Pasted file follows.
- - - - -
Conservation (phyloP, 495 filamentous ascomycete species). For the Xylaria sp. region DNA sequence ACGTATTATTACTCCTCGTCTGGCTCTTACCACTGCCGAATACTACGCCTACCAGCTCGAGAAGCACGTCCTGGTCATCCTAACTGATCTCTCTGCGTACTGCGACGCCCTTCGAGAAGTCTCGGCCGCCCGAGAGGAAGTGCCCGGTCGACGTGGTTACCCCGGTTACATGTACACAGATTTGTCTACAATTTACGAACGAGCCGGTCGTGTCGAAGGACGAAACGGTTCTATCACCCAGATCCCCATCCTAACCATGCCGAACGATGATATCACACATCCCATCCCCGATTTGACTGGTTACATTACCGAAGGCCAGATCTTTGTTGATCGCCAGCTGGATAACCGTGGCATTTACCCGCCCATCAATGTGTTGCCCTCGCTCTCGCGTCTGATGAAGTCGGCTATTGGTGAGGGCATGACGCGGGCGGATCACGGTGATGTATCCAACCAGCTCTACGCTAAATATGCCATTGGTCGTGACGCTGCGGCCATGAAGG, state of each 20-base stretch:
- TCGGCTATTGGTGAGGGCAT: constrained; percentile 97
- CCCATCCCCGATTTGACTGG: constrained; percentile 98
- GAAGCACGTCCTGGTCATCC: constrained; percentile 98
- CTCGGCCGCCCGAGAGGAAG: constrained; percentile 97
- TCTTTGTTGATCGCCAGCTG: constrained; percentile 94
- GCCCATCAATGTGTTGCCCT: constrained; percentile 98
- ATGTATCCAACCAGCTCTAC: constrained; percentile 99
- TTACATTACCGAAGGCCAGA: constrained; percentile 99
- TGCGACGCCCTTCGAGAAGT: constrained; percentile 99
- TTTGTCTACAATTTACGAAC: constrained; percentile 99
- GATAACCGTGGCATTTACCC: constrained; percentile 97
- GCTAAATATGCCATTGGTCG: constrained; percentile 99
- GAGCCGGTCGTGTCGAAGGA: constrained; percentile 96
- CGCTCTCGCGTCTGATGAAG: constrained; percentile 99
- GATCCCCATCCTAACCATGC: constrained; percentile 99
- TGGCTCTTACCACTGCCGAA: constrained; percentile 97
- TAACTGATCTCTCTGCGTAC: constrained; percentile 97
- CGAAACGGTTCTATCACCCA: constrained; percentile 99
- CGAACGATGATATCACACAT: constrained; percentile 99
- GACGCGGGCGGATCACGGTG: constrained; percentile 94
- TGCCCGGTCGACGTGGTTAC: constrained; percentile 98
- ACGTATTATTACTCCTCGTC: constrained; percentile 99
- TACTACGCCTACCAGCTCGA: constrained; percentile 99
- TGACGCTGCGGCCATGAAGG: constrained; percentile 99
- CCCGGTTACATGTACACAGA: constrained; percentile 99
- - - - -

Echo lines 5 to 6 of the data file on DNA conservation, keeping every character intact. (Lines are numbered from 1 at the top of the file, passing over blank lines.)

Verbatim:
- CTCGGCCGCCCGAGAGGAAG: constrained; percentile 97
- TCTTTGTTGATCGCCAGCTG: constrained; percentile 94